Malted barley

Photo courtesy Carolina Brewing Company

What's in Beer

As we learned in the introduction, there are four main ingredients in beer: barley, water, hops and yeast. Each has many complexities. We'll start with malted barley.

Malted Barley

Barley is the seed of a grain that looks a lot like wheat. Before barley can be used to make beer, it must be malted, which involves a natural conversion process.

First, the barley must be allowed to germinate, or start to sprout. This is done by soaking the barley in water for several days, and then draining the barley and holding it at about 60 degrees Fahrenheit (15.5 C) for five days. This allows the husk to open and barley to start to sprout -- at this point it is called green malt. Like all seeds, the barley contains nutrients that can sustain the growing seed until it can produce its own nutrients using photosynthesis. During the germination process, enzymes released by the plant convert these nutrients (which are starches) into sugars that can feed the plant while it grows. The key to the malting process is to stop the germination of the barley at a point when the sugar-producing enzymes are present but most of the starch is still unconverted. Eventually, these enzymes will produce the sugars that will feed the yeast to make the alcohol in the beer.

After this natural process has released the enzymes, the green malt is dried by gradually raising the temperature. The intensity of the malt flavor and color depends on how high the temperature is raised during the drying process. One final step must be completed -- removing any small roots that formed during germination -- and the malted barley is ready to begin the brewing process. Most breweries buy barley that has already been malted to their specifications.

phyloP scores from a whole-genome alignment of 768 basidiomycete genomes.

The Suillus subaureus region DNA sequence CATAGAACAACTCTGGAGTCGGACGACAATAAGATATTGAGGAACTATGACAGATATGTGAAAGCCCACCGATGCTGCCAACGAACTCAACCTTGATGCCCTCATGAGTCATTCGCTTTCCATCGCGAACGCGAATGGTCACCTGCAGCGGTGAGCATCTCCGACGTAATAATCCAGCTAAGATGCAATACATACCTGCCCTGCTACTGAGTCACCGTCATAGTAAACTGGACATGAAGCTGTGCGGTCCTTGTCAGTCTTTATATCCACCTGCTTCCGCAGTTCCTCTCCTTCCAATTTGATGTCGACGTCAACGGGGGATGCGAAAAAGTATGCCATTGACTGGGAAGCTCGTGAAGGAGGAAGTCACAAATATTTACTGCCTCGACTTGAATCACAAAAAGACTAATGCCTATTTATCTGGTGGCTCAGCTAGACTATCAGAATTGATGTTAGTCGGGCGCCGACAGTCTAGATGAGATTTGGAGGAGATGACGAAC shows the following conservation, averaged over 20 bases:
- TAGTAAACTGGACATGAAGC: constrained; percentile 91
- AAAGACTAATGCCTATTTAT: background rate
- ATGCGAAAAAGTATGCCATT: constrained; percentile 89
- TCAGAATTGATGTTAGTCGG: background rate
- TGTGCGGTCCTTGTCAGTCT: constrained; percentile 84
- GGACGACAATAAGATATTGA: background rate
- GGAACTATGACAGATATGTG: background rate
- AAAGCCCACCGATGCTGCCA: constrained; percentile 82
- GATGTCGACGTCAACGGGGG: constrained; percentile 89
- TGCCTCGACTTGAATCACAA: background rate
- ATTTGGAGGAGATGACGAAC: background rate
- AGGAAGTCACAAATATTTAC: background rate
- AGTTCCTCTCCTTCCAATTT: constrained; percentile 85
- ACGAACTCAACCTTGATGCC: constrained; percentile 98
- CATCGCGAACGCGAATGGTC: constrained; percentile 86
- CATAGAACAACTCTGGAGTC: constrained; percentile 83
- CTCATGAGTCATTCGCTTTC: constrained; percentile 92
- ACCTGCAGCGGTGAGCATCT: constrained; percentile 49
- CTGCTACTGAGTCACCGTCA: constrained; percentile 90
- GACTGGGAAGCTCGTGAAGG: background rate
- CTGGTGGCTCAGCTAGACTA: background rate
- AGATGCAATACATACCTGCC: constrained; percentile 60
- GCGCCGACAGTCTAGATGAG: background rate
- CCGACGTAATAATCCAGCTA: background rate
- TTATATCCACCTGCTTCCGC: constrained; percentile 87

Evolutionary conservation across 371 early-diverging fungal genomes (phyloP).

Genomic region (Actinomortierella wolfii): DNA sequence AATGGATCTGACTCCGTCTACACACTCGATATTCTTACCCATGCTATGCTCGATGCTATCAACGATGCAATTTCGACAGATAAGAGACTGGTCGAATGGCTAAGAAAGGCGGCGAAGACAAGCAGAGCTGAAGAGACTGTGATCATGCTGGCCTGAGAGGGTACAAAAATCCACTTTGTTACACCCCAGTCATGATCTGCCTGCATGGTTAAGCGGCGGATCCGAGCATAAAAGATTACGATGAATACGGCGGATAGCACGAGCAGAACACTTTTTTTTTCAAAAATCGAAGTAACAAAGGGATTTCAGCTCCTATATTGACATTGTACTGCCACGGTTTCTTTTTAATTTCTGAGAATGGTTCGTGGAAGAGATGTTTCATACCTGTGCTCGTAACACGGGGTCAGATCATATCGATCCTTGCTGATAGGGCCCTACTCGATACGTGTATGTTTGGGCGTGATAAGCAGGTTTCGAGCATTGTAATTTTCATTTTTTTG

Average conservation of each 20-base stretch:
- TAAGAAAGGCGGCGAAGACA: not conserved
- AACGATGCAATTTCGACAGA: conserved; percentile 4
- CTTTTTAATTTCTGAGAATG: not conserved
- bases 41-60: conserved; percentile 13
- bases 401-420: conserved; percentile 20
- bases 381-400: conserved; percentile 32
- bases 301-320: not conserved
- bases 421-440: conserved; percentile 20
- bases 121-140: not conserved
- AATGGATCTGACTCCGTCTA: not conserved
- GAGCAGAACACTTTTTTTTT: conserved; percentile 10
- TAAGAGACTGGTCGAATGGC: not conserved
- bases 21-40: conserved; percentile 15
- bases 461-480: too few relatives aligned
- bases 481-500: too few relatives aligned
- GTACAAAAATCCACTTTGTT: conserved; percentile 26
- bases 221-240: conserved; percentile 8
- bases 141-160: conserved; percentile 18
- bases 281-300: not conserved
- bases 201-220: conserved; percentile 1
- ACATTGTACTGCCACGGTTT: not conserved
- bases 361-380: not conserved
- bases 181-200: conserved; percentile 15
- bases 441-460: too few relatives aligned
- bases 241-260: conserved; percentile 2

Hops

Photo courtesy Carolina Brewing Company

Hops

The hops used to make beer are the flower of the hop vine, which is a member of the hemp family (Cannabaceae). Hops are closely related to another member of the hemp family that you may have heard of -- cannabis, or marijuana, although hops do not have the psychoactive effects associated with marijuana.

Hops contain acids, which give beer its bitterness, as well as oils that give beer some of its flavor and aroma. Adding hops to beer also inhibits the formation of certain bacteria that can spoil the beer.

There are many different kinds of hops, each of which gives a different taste, aroma and amount of bitterness to the beer it is used in. In the United States, hops are grown mainly in Washington state. Hops are also grown in Germany, Southern England and Australia.

Yeast

Yeast is the single-celled micro-organism that is responsible for creating the alcohol and carbon dioxide found in beer. There are many different kinds of yeasts used to make beer; and just as the yeast in a sourdough starter gives sourdough bread its distinctive flavor, different types of beer yeast help to give beer its various tastes.

There are two main categories of beer yeast: ale yeast and lager yeast. Ale yeast is top fermenting, meaning it rises near the surface of the beer during fermentation, and typically prefers to ferment at temperatures around 70 F (21 C). Lager yeasts are bottom fermenting. They ferment more slowly and prefer colder temperatures, around 50 F (10 C).